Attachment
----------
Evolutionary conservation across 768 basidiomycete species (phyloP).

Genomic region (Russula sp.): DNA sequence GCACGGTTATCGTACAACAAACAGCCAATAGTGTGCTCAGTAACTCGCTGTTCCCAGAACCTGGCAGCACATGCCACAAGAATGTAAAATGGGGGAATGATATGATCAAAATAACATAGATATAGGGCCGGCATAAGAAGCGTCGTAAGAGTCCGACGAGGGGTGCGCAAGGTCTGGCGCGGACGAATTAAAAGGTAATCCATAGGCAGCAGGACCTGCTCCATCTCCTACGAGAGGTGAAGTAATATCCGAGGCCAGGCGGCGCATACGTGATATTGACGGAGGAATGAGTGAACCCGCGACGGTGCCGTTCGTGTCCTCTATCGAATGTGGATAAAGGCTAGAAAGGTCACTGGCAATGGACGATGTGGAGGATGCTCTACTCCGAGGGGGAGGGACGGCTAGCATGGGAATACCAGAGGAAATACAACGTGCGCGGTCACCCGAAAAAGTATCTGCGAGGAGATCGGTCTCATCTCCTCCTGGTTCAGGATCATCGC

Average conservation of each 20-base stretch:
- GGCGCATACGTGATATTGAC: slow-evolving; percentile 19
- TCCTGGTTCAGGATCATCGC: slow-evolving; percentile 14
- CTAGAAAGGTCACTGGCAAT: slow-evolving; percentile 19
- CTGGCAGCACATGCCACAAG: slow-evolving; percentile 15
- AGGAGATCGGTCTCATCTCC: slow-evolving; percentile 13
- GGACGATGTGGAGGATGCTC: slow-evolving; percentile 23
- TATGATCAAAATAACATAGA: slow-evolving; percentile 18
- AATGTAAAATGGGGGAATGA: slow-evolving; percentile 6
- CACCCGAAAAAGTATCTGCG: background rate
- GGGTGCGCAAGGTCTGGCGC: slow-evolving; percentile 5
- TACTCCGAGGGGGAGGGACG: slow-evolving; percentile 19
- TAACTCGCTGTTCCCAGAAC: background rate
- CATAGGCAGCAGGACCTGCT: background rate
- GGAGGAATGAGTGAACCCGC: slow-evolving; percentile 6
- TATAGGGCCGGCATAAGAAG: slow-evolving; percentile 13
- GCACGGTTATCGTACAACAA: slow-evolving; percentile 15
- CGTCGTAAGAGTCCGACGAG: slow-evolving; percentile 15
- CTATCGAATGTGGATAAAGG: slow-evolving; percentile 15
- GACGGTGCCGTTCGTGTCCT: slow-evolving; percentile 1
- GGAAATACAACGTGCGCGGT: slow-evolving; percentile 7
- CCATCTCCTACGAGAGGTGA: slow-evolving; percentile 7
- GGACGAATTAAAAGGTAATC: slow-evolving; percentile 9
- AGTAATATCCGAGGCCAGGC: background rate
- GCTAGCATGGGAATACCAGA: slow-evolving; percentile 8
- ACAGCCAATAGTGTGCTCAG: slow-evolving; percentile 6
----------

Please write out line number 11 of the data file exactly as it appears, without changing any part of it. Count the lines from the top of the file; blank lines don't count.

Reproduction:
- AATGTAAAATGGGGGAATGA: slow-evolving; percentile 6